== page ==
Except we don't want blind obedience to orders.  When a a major in the Airborne issues an order that's a war crime (as he did), platoon commanders must be able to stand up and challenge it.  That is (in no small part) the driving force behind the degreed officer crops (recommendation #10 from the Report to the Prime Minister on the Leadership and Management of the Canadian Forces from 1997) - we want officers not who blindly obey, but who have the intellectual, moral and ethical wherewithal to understand what they do, why the do it, and prevent moral and legal failings of the institution.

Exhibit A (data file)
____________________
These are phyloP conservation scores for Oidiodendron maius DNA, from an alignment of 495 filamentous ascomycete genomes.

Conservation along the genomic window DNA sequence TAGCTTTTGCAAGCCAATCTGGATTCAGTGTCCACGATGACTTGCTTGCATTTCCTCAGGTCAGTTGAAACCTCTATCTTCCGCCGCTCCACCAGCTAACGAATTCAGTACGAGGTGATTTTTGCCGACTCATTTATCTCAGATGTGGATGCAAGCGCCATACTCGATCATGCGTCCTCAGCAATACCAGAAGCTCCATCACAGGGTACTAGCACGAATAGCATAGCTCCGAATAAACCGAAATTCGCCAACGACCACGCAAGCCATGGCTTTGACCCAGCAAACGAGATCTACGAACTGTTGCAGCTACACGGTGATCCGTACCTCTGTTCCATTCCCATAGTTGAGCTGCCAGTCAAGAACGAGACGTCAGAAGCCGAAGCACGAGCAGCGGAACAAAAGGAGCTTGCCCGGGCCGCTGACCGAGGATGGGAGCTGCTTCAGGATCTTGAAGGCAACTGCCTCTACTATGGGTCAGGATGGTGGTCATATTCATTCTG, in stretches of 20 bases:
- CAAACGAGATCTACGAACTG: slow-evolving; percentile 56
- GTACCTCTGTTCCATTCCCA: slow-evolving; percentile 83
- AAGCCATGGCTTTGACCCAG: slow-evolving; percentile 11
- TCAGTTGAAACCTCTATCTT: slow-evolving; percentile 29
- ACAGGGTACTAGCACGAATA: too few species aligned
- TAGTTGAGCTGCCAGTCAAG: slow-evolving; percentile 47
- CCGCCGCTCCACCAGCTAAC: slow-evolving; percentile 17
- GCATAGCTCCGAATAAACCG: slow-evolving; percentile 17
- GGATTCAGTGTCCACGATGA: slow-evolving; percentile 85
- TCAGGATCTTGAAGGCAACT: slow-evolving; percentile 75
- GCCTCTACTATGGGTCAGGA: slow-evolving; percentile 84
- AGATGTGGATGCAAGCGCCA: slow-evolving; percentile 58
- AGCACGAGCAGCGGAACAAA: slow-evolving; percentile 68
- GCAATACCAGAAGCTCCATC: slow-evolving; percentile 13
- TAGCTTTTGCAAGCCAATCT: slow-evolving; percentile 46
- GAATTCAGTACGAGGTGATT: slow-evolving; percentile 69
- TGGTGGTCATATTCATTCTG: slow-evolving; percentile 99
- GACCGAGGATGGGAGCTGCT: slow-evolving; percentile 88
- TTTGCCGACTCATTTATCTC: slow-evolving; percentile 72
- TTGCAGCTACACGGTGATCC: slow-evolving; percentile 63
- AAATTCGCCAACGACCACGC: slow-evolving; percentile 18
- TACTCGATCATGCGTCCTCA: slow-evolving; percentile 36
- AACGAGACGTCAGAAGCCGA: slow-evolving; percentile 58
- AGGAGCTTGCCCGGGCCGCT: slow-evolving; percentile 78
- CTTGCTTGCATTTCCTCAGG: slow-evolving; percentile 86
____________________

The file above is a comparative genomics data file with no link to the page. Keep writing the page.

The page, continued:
Chickenshit group punishment for dress code violations would not appear to be a tool to develop such officers.
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Re: Re: Jeans & mass punishment? #2
« Reply #48 on: March 04, 2018, 16:24:18 »
Are you conflating a disagreeable dress standard with a manifestly unlawful order?

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Re: Re: Jeans & mass punishment? #2
« Reply #49 on: March 04, 2018, 16:29:47 »
At this point I'm starting to wonder if the ones continuing to focus on the jeans issue even bothered to read HB's explanation of what the viewpoint on what is going on from the staff side of the house.   ???